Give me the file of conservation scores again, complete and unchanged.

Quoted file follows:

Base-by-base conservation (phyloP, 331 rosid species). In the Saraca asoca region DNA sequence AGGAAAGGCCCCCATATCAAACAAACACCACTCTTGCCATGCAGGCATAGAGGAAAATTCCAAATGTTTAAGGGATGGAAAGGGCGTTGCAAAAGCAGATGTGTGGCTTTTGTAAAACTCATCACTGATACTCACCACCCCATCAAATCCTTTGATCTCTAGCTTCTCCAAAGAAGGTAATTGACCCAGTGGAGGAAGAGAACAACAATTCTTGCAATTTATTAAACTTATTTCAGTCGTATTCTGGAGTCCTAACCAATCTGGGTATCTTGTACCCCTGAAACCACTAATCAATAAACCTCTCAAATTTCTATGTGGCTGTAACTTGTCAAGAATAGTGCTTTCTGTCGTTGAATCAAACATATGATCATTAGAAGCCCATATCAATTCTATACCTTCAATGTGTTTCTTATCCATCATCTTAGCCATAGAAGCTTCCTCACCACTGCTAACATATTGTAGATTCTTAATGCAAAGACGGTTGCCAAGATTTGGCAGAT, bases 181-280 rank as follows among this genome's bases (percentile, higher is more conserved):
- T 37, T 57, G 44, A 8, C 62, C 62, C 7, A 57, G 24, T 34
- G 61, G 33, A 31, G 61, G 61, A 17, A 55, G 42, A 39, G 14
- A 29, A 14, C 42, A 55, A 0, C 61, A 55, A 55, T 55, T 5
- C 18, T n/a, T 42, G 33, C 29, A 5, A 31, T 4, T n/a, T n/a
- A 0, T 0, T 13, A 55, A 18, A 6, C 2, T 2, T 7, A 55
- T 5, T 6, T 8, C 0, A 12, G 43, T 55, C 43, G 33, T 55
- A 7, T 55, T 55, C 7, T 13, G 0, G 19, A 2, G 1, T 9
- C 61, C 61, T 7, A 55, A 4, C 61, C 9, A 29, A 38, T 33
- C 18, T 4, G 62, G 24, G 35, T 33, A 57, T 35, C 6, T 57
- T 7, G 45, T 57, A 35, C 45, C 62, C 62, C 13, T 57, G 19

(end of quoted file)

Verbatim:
Base-by-base conservation (phyloP, 331 rosid species). In the Saraca asoca region DNA sequence AGGAAAGGCCCCCATATCAAACAAACACCACTCTTGCCATGCAGGCATAGAGGAAAATTCCAAATGTTTAAGGGATGGAAAGGGCGTTGCAAAAGCAGATGTGTGGCTTTTGTAAAACTCATCACTGATACTCACCACCCCATCAAATCCTTTGATCTCTAGCTTCTCCAAAGAAGGTAATTGACCCAGTGGAGGAAGAGAACAACAATTCTTGCAATTTATTAAACTTATTTCAGTCGTATTCTGGAGTCCTAACCAATCTGGGTATCTTGTACCCCTGAAACCACTAATCAATAAACCTCTCAAATTTCTATGTGGCTGTAACTTGTCAAGAATAGTGCTTTCTGTCGTTGAATCAAACATATGATCATTAGAAGCCCATATCAATTCTATACCTTCAATGTGTTTCTTATCCATCATCTTAGCCATAGAAGCTTCCTCACCACTGCTAACATATTGTAGATTCTTAATGCAAAGACGGTTGCCAAGATTTGGCAGAT, bases 181-280 rank as follows among this genome's bases (percentile, higher is more conserved):
- T 37, T 57, G 44, A 8, C 62, C 62, C 7, A 57, G 24, T 34
- G 61, G 33, A 31, G 61, G 61, A 17, A 55, G 42, A 39, G 14
- A 29, A 14, C 42, A 55, A 0, C 61, A 55, A 55, T 55, T 5
- C 18, T n/a, T 42, G 33, C 29, A 5, A 31, T 4, T n/a, T n/a
- A 0, T 0, T 13, A 55, A 18, A 6, C 2, T 2, T 7, A 55
- T 5, T 6, T 8, C 0, A 12, G 43, T 55, C 43, G 33, T 55
- A 7, T 55, T 55, C 7, T 13, G 0, G 19, A 2, G 1, T 9
- C 61, C 61, T 7, A 55, A 4, C 61, C 9, A 29, A 38, T 33
- C 18, T 4, G 62, G 24, G 35, T 33, A 57, T 35, C 6, T 57
- T 7, G 45, T 57, A 35, C 45, C 62, C 62, C 13, T 57, G 19